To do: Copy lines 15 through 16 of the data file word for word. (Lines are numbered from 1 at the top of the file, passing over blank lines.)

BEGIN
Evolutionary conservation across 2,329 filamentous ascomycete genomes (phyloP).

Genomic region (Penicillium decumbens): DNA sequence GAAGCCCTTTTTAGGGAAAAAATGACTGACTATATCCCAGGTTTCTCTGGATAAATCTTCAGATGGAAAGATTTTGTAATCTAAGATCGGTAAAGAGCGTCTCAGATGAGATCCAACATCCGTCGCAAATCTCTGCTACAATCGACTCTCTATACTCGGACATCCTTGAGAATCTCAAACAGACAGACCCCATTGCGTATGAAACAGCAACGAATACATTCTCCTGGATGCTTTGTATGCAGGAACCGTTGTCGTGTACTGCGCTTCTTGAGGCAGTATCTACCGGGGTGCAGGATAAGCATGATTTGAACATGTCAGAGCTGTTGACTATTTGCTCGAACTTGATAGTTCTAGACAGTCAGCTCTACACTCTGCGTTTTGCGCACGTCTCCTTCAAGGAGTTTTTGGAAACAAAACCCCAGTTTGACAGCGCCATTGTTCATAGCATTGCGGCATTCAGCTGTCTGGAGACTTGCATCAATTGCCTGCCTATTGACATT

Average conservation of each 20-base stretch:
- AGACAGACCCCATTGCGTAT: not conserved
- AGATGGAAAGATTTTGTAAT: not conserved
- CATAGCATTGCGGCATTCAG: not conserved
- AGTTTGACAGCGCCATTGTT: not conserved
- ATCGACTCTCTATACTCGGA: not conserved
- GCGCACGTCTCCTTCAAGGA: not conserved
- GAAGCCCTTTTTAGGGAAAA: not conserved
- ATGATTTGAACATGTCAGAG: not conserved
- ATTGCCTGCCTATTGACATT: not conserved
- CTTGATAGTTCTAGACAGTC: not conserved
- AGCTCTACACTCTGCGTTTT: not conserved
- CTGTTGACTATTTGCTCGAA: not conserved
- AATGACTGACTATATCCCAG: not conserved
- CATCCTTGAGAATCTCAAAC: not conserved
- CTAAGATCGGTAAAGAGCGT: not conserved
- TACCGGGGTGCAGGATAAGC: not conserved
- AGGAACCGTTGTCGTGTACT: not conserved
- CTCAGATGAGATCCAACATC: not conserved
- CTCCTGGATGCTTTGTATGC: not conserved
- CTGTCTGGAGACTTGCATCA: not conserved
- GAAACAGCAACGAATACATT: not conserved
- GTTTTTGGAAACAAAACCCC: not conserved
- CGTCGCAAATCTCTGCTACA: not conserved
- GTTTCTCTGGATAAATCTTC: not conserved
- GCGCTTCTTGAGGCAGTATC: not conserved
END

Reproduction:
- CTGTTGACTATTTGCTCGAA: not conserved
- AATGACTGACTATATCCCAG: not conserved